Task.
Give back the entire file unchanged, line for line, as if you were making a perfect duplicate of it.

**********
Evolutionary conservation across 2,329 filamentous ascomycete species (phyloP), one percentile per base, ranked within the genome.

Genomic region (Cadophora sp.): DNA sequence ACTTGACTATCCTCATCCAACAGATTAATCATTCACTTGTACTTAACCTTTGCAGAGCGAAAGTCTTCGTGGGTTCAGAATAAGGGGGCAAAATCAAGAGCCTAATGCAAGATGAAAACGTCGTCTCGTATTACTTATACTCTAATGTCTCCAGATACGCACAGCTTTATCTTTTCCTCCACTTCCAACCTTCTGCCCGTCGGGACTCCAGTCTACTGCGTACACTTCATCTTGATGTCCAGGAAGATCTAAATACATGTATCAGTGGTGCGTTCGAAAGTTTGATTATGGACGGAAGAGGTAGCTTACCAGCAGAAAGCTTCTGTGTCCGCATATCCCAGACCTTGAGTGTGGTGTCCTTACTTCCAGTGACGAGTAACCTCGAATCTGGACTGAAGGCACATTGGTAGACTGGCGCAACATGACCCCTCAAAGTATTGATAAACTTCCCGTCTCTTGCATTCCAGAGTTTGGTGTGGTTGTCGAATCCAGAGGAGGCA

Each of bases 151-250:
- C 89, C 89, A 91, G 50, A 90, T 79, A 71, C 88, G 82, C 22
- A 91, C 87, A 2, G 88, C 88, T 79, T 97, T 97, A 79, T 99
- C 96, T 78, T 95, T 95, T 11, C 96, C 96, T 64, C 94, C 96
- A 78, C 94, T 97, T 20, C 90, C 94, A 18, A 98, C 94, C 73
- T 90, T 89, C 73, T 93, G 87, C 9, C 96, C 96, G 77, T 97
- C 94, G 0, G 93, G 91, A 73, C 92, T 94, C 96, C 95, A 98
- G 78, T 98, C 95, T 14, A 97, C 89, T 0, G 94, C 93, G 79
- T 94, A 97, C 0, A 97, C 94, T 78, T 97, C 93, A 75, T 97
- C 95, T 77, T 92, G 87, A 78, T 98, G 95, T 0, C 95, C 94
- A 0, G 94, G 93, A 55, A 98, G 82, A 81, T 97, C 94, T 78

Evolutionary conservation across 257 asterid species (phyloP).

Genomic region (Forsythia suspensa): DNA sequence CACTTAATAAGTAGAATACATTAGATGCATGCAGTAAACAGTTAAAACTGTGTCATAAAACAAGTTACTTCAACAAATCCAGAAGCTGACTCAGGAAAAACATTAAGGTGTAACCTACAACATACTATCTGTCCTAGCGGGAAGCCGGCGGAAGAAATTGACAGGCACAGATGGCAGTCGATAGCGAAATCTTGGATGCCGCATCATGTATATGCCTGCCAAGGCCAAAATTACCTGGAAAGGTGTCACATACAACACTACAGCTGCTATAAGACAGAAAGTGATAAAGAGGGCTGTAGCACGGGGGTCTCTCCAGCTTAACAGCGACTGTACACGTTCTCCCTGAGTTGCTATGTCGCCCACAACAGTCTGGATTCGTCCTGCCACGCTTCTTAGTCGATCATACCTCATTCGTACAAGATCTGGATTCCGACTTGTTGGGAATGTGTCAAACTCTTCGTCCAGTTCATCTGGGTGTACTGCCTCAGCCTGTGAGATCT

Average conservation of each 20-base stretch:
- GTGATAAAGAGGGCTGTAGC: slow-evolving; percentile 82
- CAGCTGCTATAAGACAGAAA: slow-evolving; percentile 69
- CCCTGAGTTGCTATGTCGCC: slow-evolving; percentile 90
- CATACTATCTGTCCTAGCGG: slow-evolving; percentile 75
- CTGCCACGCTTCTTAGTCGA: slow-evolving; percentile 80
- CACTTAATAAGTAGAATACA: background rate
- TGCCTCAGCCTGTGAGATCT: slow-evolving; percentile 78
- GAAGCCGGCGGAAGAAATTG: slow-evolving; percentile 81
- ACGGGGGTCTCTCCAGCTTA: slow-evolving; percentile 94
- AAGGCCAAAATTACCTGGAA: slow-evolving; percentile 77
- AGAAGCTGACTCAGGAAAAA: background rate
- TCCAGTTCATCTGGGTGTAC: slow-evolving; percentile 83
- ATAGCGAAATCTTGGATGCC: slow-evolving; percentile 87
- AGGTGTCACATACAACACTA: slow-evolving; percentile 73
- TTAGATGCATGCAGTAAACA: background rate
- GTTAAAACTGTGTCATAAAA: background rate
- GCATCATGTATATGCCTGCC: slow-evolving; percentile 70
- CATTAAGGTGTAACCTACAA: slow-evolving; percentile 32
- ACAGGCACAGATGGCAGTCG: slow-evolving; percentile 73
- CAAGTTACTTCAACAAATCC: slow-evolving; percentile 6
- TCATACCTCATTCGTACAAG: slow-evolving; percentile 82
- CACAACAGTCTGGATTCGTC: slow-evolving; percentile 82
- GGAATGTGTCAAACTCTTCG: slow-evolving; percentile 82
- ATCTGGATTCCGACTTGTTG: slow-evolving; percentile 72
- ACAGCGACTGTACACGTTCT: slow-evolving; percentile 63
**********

Evolutionary conservation across 2,329 filamentous ascomycete species (phyloP), one percentile per base, ranked within the genome.

Genomic region (Cadophora sp.): DNA sequence ACTTGACTATCCTCATCCAACAGATTAATCATTCACTTGTACTTAACCTTTGCAGAGCGAAAGTCTTCGTGGGTTCAGAATAAGGGGGCAAAATCAAGAGCCTAATGCAAGATGAAAACGTCGTCTCGTATTACTTATACTCTAATGTCTCCAGATACGCACAGCTTTATCTTTTCCTCCACTTCCAACCTTCTGCCCGTCGGGACTCCAGTCTACTGCGTACACTTCATCTTGATGTCCAGGAAGATCTAAATACATGTATCAGTGGTGCGTTCGAAAGTTTGATTATGGACGGAAGAGGTAGCTTACCAGCAGAAAGCTTCTGTGTCCGCATATCCCAGACCTTGAGTGTGGTGTCCTTACTTCCAGTGACGAGTAACCTCGAATCTGGACTGAAGGCACATTGGTAGACTGGCGCAACATGACCCCTCAAAGTATTGATAAACTTCCCGTCTCTTGCATTCCAGAGTTTGGTGTGGTTGTCGAATCCAGAGGAGGCA

Each of bases 151-250:
- C 89, C 89, A 91, G 50, A 90, T 79, A 71, C 88, G 82, C 22
- A 91, C 87, A 2, G 88, C 88, T 79, T 97, T 97, A 79, T 99
- C 96, T 78, T 95, T 95, T 11, C 96, C 96, T 64, C 94, C 96
- A 78, C 94, T 97, T 20, C 90, C 94, A 18, A 98, C 94, C 73
- T 90, T 89, C 73, T 93, G 87, C 9, C 96, C 96, G 77, T 97
- C 94, G 0, G 93, G 91, A 73, C 92, T 94, C 96, C 95, A 98
- G 78, T 98, C 95, T 14, A 97, C 89, T 0, G 94, C 93, G 79
- T 94, A 97, C 0, A 97, C 94, T 78, T 97, C 93, A 75, T 97
- C 95, T 77, T 92, G 87, A 78, T 98, G 95, T 0, C 95, C 94
- A 0, G 94, G 93, A 55, A 98, G 82, A 81, T 97, C 94, T 78

Evolutionary conservation across 257 asterid species (phyloP).

Genomic region (Forsythia suspensa): DNA sequence CACTTAATAAGTAGAATACATTAGATGCATGCAGTAAACAGTTAAAACTGTGTCATAAAACAAGTTACTTCAACAAATCCAGAAGCTGACTCAGGAAAAACATTAAGGTGTAACCTACAACATACTATCTGTCCTAGCGGGAAGCCGGCGGAAGAAATTGACAGGCACAGATGGCAGTCGATAGCGAAATCTTGGATGCCGCATCATGTATATGCCTGCCAAGGCCAAAATTACCTGGAAAGGTGTCACATACAACACTACAGCTGCTATAAGACAGAAAGTGATAAAGAGGGCTGTAGCACGGGGGTCTCTCCAGCTTAACAGCGACTGTACACGTTCTCCCTGAGTTGCTATGTCGCCCACAACAGTCTGGATTCGTCCTGCCACGCTTCTTAGTCGATCATACCTCATTCGTACAAGATCTGGATTCCGACTTGTTGGGAATGTGTCAAACTCTTCGTCCAGTTCATCTGGGTGTACTGCCTCAGCCTGTGAGATCT

Average conservation of each 20-base stretch:
- GTGATAAAGAGGGCTGTAGC: slow-evolving; percentile 82
- CAGCTGCTATAAGACAGAAA: slow-evolving; percentile 69
- CCCTGAGTTGCTATGTCGCC: slow-evolving; percentile 90
- CATACTATCTGTCCTAGCGG: slow-evolving; percentile 75
- CTGCCACGCTTCTTAGTCGA: slow-evolving; percentile 80
- CACTTAATAAGTAGAATACA: background rate
- TGCCTCAGCCTGTGAGATCT: slow-evolving; percentile 78
- GAAGCCGGCGGAAGAAATTG: slow-evolving; percentile 81
- ACGGGGGTCTCTCCAGCTTA: slow-evolving; percentile 94
- AAGGCCAAAATTACCTGGAA: slow-evolving; percentile 77
- AGAAGCTGACTCAGGAAAAA: background rate
- TCCAGTTCATCTGGGTGTAC: slow-evolving; percentile 83
- ATAGCGAAATCTTGGATGCC: slow-evolving; percentile 87
- AGGTGTCACATACAACACTA: slow-evolving; percentile 73
- TTAGATGCATGCAGTAAACA: background rate
- GTTAAAACTGTGTCATAAAA: background rate
- GCATCATGTATATGCCTGCC: slow-evolving; percentile 70
- CATTAAGGTGTAACCTACAA: slow-evolving; percentile 32
- ACAGGCACAGATGGCAGTCG: slow-evolving; percentile 73
- CAAGTTACTTCAACAAATCC: slow-evolving; percentile 6
- TCATACCTCATTCGTACAAG: slow-evolving; percentile 82
- CACAACAGTCTGGATTCGTC: slow-evolving; percentile 82
- GGAATGTGTCAAACTCTTCG: slow-evolving; percentile 82
- ATCTGGATTCCGACTTGTTG: slow-evolving; percentile 72
- ACAGCGACTGTACACGTTCT: slow-evolving; percentile 63